Christopher D. Maher -- President & Chief Executive Officer

I think if you think about the loss given default in those segments, given where the LTVs are and given our execution even on loan sales which we think it was certainly liquidity discount that you had this year trying to sell loans during a pandemic, we don't think there's a lot of loss content there. And the reserve already accounts for this migration.

Christopher Marinac -- FIG Partners LLC -- Analyst

Got it. That's helpful background. Thank you both. And, Chris, just a big-picture follow-up. As you built the digital bank for OceanFirst the last several years, what have you not done just in terms of functionality? Is there anything that you haven't yet accomplished on that or do you feel like you are where you want to be with the digital processes?

Christopher D. Maher -- President & Chief Executive Officer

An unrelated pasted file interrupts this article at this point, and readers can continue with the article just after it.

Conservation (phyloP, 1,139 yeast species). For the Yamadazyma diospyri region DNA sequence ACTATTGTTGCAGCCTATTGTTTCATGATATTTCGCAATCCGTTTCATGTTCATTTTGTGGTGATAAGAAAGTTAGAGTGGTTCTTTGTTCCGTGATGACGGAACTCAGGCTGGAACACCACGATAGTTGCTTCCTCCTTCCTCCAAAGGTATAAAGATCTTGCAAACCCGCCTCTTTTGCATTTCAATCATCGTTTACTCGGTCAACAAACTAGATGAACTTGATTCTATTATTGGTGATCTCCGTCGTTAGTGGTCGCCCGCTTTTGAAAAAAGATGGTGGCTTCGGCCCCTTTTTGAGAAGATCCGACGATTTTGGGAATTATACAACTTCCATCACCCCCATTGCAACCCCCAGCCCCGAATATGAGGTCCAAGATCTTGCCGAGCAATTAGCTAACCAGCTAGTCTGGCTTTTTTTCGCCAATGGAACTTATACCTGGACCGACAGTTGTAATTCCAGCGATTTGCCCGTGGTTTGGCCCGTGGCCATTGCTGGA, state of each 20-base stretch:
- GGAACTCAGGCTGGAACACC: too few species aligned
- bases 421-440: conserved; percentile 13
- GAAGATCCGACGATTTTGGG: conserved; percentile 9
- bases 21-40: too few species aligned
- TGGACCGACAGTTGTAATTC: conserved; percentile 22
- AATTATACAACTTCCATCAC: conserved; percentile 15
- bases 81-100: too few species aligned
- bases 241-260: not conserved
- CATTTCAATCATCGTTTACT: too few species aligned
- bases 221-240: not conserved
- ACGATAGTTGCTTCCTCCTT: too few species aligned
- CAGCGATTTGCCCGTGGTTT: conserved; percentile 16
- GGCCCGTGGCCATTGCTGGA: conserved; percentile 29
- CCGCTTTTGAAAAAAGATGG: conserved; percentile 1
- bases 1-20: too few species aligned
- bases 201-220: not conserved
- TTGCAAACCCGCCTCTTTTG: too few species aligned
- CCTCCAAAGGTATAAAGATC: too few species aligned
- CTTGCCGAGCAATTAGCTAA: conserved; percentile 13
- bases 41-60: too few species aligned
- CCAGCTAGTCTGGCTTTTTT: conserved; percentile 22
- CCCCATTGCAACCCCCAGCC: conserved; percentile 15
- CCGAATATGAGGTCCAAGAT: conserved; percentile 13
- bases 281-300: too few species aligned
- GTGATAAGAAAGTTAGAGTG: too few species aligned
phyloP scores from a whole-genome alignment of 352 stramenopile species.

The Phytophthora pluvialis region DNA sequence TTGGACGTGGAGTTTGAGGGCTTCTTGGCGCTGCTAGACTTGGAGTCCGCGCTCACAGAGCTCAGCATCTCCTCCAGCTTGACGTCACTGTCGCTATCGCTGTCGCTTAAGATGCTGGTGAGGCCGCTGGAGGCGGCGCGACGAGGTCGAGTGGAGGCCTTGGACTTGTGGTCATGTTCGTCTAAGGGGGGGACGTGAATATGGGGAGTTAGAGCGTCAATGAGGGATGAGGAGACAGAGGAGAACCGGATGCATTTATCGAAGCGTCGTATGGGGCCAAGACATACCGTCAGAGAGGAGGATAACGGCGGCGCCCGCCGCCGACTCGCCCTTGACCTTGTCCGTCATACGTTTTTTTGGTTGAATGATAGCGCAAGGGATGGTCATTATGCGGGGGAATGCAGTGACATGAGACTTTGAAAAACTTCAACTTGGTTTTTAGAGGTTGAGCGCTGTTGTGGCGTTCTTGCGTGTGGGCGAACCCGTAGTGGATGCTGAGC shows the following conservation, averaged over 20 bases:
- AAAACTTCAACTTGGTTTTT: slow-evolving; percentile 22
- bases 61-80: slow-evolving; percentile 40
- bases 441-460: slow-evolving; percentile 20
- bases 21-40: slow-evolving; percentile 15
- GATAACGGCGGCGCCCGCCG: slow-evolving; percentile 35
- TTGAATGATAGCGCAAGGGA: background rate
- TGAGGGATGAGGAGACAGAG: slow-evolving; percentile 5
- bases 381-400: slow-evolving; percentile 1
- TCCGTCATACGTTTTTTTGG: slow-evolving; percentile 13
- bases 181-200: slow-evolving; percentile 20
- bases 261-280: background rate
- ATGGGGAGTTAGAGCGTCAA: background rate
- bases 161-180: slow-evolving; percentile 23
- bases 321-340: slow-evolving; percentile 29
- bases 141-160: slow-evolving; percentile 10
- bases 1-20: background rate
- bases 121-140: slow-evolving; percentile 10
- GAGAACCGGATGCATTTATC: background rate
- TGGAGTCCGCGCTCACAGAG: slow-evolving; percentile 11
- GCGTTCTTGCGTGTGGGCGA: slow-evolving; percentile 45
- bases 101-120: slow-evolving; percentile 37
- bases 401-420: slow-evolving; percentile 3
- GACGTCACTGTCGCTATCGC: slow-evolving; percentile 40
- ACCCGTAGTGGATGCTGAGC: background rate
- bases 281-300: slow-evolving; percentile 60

Well, there's a couple of different parts of that. I think in digital products to support our customers, we feel we've got a very competitive and highly effective suite. So our customers can do anything they can do with most any bank including the major banks in the country. I think now from this point forward, the investments are going to be focused in two areas that may be less apparent or less obvious. First is a business process automation, and so that provides efficiencies to the bank. So what can we do to help our employees be far more effective and efficient that may not be as apparent on the outside but that's important in terms of the way the customers look at the world as well. And then the second thing is I think many banks including us are grappling with in the digital future how do you attract net new customers into your bank?